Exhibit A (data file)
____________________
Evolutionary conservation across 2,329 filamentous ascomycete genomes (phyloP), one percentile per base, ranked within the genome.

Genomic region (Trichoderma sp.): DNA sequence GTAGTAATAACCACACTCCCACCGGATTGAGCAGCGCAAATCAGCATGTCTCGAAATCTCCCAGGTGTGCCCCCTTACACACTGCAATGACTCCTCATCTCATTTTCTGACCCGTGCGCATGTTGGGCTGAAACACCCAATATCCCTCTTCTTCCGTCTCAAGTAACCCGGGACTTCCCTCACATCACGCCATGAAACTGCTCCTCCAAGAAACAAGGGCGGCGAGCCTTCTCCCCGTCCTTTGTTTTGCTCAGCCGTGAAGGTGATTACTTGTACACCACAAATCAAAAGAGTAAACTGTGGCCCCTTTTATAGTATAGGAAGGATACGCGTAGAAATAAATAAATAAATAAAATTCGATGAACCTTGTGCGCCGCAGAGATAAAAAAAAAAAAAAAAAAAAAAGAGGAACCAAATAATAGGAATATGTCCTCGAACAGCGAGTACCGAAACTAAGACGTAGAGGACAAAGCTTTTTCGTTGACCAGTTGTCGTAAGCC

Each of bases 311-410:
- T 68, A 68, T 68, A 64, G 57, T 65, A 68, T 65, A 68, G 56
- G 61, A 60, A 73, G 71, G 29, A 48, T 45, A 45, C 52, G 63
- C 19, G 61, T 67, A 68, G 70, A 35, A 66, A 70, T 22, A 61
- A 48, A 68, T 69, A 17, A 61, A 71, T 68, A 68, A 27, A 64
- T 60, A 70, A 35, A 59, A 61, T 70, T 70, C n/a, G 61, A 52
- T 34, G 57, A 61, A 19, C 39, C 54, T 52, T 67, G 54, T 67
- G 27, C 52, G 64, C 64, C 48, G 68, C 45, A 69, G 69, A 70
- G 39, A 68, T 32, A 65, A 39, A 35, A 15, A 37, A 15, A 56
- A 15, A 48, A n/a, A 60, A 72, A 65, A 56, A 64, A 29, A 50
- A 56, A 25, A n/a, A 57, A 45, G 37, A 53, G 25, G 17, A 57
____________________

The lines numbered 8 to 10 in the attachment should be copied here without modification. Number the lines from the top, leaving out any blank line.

- T 60, A 70, A 35, A 59, A 61, T 70, T 70, C n/a, G 61, A 52
- T 34, G 57, A 61, A 19, C 39, C 54, T 52, T 67, G 54, T 67
- G 27, C 52, G 64, C 64, C 48, G 68, C 45, A 69, G 69, A 70